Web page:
Film Reels and Video Tapes

April 12th, 2024

From 2022 to 2023, I worked on a massive digitization project involving our audio reels. After completion, I moved onto our next priority for preservation, film reels and video tapes. So far I’ve discovered about 30 8mm and 16mm film reels in our collection which were sent out on a new digitization project. The Museum of Obsolete Media rates the stability of these types of film at a level 5, very high risk, for 16mm and a moderate risk for 8mm.

Image of 16mm film

A 16mm film on a 15 inch reel from our collection, created during the 1976 Bicentennial.

Both 8mm and 16mm are prone to a breakdown of the acetate material the films are made out of, mold, and physical damage. It’s pretty easy to tell when the acetate starts to break down because the film will start smelling like vinegar. Several of our 16mm smelled so strongly of vinegar that I had to wear two masks while handling them. Once this process starts, there is no reversing it, so it became clear my preservation priorities were right on track.

Much like the audio reels, the films were digitized and rehoused. I sent them out just before the holidays and received them back in March with the digital files. I’ve been viewing each file to see what the contents are, and it struck me how similar they are to today’s photos and videos. Small snippets of the lives of Genevans, opening Christmas presents, filming family gatherings or work outings. Even the famous soap in the Pulteney Park fountain prank.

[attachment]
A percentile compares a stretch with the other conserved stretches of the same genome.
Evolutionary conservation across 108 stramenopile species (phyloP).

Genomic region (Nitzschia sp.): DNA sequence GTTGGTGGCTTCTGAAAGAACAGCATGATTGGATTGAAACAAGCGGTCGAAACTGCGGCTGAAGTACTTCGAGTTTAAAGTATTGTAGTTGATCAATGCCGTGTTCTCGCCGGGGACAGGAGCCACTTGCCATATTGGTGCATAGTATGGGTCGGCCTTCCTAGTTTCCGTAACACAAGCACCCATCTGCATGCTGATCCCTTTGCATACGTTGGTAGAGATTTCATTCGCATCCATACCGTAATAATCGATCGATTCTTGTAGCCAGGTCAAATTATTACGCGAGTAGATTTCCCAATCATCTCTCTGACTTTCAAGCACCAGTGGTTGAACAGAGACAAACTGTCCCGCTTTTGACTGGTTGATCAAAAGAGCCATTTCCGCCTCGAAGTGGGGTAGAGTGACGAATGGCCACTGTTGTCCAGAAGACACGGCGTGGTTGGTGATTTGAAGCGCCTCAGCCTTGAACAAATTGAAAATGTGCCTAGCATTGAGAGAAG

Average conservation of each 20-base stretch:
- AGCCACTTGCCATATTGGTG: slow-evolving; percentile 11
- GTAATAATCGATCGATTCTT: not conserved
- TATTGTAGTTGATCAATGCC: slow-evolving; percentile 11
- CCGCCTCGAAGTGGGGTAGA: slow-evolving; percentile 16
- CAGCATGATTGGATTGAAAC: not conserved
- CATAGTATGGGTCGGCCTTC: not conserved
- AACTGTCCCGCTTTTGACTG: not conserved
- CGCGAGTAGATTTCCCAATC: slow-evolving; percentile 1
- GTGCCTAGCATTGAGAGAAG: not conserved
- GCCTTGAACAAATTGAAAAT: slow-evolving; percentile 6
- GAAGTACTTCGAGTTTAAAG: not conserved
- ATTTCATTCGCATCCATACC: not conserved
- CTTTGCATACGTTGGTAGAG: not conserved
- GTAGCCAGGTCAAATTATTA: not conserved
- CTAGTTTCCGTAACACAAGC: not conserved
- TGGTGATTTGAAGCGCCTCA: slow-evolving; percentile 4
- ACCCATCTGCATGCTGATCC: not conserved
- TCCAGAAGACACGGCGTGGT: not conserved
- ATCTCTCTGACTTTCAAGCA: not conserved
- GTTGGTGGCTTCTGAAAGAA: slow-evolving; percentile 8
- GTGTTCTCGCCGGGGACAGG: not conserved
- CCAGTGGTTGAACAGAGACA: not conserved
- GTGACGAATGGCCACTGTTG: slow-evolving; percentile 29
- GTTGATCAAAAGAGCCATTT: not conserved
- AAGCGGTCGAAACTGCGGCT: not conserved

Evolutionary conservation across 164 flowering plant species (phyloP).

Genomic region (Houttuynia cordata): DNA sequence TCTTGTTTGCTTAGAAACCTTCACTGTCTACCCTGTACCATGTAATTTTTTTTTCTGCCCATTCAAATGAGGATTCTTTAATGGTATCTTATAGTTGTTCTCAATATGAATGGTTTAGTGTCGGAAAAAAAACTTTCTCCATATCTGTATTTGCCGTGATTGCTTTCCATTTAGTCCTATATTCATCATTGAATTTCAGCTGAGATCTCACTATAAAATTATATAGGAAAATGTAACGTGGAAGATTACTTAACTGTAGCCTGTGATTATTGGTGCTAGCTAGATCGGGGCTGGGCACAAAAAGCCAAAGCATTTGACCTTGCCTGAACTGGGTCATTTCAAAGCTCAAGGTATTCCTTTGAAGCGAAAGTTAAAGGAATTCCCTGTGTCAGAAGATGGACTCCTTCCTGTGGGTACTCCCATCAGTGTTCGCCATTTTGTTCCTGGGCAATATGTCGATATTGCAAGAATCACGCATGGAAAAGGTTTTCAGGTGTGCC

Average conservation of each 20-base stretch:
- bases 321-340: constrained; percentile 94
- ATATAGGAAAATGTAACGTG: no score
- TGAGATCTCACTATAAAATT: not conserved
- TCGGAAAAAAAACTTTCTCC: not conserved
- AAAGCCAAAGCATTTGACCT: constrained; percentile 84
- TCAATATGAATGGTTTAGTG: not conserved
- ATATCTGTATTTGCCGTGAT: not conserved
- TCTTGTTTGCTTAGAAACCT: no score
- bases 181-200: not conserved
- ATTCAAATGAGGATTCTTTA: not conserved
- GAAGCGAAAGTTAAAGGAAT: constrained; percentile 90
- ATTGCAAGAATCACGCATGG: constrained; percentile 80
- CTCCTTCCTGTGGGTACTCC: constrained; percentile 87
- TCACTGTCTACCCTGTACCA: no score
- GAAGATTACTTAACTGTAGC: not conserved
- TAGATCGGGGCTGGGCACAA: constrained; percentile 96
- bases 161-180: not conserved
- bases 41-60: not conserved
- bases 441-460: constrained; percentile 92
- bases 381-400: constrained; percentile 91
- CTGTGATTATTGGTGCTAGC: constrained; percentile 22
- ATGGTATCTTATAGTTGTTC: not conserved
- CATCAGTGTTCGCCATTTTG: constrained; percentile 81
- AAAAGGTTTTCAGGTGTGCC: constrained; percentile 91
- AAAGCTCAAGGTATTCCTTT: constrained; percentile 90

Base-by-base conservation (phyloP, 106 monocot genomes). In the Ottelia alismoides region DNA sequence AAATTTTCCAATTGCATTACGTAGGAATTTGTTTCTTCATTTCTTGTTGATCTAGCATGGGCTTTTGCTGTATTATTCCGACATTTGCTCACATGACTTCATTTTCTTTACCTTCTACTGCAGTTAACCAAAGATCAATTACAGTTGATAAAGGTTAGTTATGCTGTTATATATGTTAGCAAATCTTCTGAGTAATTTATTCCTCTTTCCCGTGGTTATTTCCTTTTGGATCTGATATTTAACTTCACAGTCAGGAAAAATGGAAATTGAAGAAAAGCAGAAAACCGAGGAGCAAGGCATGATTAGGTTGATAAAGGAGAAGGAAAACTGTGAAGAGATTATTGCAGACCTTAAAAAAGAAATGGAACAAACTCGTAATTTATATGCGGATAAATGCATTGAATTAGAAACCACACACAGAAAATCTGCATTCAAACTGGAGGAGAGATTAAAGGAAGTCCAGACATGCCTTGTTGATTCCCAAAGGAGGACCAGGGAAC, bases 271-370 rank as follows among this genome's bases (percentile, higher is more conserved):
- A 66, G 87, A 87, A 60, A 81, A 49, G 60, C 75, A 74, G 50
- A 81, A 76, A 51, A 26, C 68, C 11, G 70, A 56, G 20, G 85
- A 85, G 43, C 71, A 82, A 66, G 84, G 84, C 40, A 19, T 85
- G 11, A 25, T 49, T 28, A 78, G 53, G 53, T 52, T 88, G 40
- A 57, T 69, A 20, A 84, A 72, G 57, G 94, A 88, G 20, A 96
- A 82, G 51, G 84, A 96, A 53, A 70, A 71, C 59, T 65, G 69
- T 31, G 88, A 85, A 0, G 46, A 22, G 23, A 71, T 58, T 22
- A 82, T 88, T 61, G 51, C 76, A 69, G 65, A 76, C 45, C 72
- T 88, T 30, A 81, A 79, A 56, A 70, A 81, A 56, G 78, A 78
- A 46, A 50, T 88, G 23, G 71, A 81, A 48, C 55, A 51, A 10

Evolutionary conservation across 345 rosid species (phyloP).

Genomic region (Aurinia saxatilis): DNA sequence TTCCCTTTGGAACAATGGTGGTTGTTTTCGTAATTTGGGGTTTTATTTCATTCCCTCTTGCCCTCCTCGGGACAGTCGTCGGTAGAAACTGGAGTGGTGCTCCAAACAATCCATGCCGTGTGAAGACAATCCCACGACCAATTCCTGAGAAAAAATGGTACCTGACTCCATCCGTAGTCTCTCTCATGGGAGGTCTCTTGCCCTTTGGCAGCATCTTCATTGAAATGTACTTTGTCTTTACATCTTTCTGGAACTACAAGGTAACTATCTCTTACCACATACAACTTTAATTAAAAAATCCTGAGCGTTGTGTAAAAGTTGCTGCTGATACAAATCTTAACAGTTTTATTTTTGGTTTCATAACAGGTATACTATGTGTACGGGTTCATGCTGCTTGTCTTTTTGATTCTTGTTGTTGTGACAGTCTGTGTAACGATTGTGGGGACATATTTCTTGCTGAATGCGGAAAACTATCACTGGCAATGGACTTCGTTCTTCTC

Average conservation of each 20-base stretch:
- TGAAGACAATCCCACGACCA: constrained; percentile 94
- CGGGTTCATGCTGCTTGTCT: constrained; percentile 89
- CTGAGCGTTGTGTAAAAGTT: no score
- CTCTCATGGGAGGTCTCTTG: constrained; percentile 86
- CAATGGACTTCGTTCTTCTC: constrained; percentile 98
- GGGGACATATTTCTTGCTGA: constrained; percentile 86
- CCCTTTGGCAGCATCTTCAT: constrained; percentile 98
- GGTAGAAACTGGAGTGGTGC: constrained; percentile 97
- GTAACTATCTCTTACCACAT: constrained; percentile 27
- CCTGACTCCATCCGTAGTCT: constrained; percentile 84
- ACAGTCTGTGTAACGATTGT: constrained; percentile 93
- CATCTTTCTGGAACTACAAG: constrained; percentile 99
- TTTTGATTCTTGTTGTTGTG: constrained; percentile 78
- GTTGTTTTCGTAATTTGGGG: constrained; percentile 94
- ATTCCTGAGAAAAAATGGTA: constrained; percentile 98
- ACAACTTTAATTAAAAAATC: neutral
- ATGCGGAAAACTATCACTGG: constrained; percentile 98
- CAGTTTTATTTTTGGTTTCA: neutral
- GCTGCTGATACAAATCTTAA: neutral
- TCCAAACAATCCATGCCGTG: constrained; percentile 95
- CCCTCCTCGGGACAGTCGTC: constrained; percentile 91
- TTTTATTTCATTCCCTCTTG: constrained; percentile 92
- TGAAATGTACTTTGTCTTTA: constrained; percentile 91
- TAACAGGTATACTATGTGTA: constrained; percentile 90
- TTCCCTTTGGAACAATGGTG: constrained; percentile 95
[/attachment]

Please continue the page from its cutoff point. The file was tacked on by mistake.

Additionally, we invested in a simple VHS tape converter so I could start digitizing our VHS collection in house. And yes, we (luckily) still have a VHS player!

This has been fun because many of our tapes were made by our present and former staff members showing the exhibit creation process, lectures, and other events. Some of them include promotional material for a Finger Lakes television station and give us a look at how our historic buildings were set up in the past.

Black and white screenshot of Victory Golf

A screenshot from a film by Tony Alvaro showing the Victory Golf sign in the background.

One of the VHS tapes had footage from a film reel used in our World War II exhibit in the 1990s. The film was created by barber Tony Alvaro who had his barber shop on Main Street and was capturing the many service members who came past his shop in that time. In the footage, I found the mini golf course that I’ve written about before in the background of several shots. The sign in front of the course was Victory Golf, meaning the name was changed from Main Street Miniature Golf Course!

I’ve started adding short reels to our Instagram, so be sure to follow us over there.

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One response to “Film Reels and Video Tapes”

  1. Inga-Mai (Pim) Larsson-Kovach says:

    It is wonderful that it all was saved and digitized and that the outcome of the pictures is good.
    Thank you, Becky

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